The latest reports Thursday morning confirmed another 13 cases aboard the DP bringing the total to 634. The odds that individuals being released from the 2-week quarantine on Thursday and Friday might have contracted the virus, but have yet to show symptoms, remains high. The death in South Korea raised the death toll ex-China to 10.

The speed is hardly a surprise for those who have been paying attention to all of the new research, instead of dismissing it for being ‘alarmist’ and ‘not peer-reviewed’.

Finally, earlier this week, researchers published the largest study yet of the outbreak, which confirmed that COVID-19 is more contagious than SARS and MERS, leaving it on par with seasonal influenza.

Still, experts insist that the virus’s fatality rate is probably around 2%, meaning that it’s less deadly than SARS, but the wider spread will result in more deaths, CNN reports.

“My sense and the sense of many of my colleagues, is that the ultimate case fatality rate … is less than 2%,” Dr. Anthony Fauci, director of the National Institute for Allergy and Infectious Diseases, told CNN’s Jim Sciutto on “New Day” Tuesday. “What is likely not getting counted is a large number of people who are either asymptomatic or minimally symptomatic, so the denominator of your equation is likely much much larger.”

“So I would think at tops it’s 2% and it likely will go down when all the counting gets done to 1% or less. That’s still considerable if you look at the possibility that you’re dealing with a global pandemic,” he added.

Even as President Xi does everything in his power to present an image of success to the Chinese people – in his speeches, he claims the Chinese government’s strict quarantines have been an unmitigated success – global experts, including the WHO, have warned that the disease will continue to spread globally and that the end of this crisis is still far from certain.

And as new confirmed cases dropped substantially on Wednesday in Hubei, everywhere else, the rate of new infections is accelerating.

In South Korea, the number of cases soared by almost two-thirds to 104 overnight, further emphasizing our observation that the number of cases ex-China has started to accelerate notably as the curve starts to resemble an exponential progression.

One WHO health expert told a Japanese TV station on Thursday that the virus is “a moving target” making it difficult to collect information and treat people: “Nobody has ever had to deal with this situation before, this is a new virus on a ship with 4,000 people, there are no guidelines for that.” He added that he suspects there was a substantial amount of transmission before it arrived in Yokohama, adding that it was “not possible” to isolate everybody individually.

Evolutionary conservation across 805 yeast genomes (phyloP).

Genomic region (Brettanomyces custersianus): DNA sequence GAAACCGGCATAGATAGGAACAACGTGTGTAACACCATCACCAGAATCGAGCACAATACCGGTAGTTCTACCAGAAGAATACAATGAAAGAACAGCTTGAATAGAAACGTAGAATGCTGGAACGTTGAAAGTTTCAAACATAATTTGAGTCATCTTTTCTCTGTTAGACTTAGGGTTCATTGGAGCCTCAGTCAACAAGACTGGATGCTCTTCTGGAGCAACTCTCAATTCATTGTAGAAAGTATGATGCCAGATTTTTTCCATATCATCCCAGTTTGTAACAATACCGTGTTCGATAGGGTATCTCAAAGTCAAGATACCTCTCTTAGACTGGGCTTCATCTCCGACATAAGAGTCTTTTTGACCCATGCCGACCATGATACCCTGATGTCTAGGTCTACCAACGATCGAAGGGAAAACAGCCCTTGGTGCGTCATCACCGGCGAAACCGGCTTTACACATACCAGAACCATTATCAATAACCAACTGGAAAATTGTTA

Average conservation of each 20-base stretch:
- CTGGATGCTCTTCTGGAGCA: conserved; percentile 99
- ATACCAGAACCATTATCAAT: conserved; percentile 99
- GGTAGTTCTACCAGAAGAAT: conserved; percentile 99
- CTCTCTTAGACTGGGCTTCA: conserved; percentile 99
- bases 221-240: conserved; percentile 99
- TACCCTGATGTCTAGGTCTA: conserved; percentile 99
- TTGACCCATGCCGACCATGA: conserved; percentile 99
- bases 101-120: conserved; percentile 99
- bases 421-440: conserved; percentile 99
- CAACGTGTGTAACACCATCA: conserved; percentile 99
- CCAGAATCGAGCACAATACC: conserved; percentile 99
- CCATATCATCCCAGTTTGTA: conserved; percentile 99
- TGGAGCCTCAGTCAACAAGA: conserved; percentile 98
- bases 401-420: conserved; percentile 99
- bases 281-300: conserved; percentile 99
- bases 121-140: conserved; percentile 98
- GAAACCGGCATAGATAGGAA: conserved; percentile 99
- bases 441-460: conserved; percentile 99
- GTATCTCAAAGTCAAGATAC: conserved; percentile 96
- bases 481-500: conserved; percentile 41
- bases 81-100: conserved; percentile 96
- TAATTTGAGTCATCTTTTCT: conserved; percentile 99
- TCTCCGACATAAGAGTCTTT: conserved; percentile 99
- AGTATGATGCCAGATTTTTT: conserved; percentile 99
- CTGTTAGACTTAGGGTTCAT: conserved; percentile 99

The WHO senior epidemiologist was responding to claims made by another expert in infectious disease that the Japanese had failed to observe proper quarantine protocols.

Back in Korea, the mayor of Daegu, a city of 2.5 million where 10 South Koreans contracted the disease from a church service, asked residents to stay indoors. Iran also reported two infected that then died.

Experts suspect that one woman in Daegu may have infected at least 40 others by going to her Christian church, according to Yonhap. The alleged ‘superspreader’ is the reason for the huge jump in new cases on Thursday. Experts say the city is now facing an “unprecedented crisis” following the spike in cases.

“We are in an unprecedented crisis,” Daegu’s mayor, Kwon Young-jin, told the press.

Cases are also surging in Singapore, where Deutsche Bank confirmed that an employee in its Singapore office had contracted the virus.

Adding to its woes, Iran reported three new cases on Thursday a day after it confirmed two virus-related deaths in the city of Qom.

Warnings about the virus’s economic blowback are increasing, as Goldman said Thursday that stocks aren’t completely pricing in the risks from the virus.

Meanwhile, Air France-KLM, Qantas, and the global container shipping giant Maersk became the latest companies to warn about the financial impact of the continued spread of the coronavirus.

As President Xi balances the risks to tens of thousands of lives on one hand and keeping his promise to double the size of China’s economy by 2020 on the other, it seems the leadership in Beijing are beginning to believe their own propaganda. Premier Li Keqiang, Xi’s No. 2 who is in charge of the committee managing the crisis, local governments should seek to increase the rate of resumed production and work, according to China Central Television.

Put another way: Come on in, the water’s fine, and if you get the virus and die, we’ll cremate your body and tell your family you died of “pneumonia.”

China’s smartphone shipment declined 50%-60% during the 2020 Spring Festival holidays due to the coronavirus outbreak. About 60 million smartphones remain unsold.

Chinese officials are pulling out all the fiscal and monetary steps to protect China’s damaged economy, and on Thursday local officials from Hubei announced a new lending scheme – a “special financing vehicle” – worth 50 billion yuan (more than $7 billion) to stabilize financing for local companies.

To be sure, the drop in new cases last night was largely caused by health officials reversing their decision to include “clinically diagnosed” patients – i.e. those who haven’t yet tested positive due to a shortage of effective tests – in the case totals.

The spate of deaths rattled investors overnight, and US equity futures are pointing to a lower open on Thursday, and a rush of risk-off trading in Asia has pushed the BBG dollar index to a 4-month high following the latest piece of evidence that the coronavirus isn’t simply “another flu”.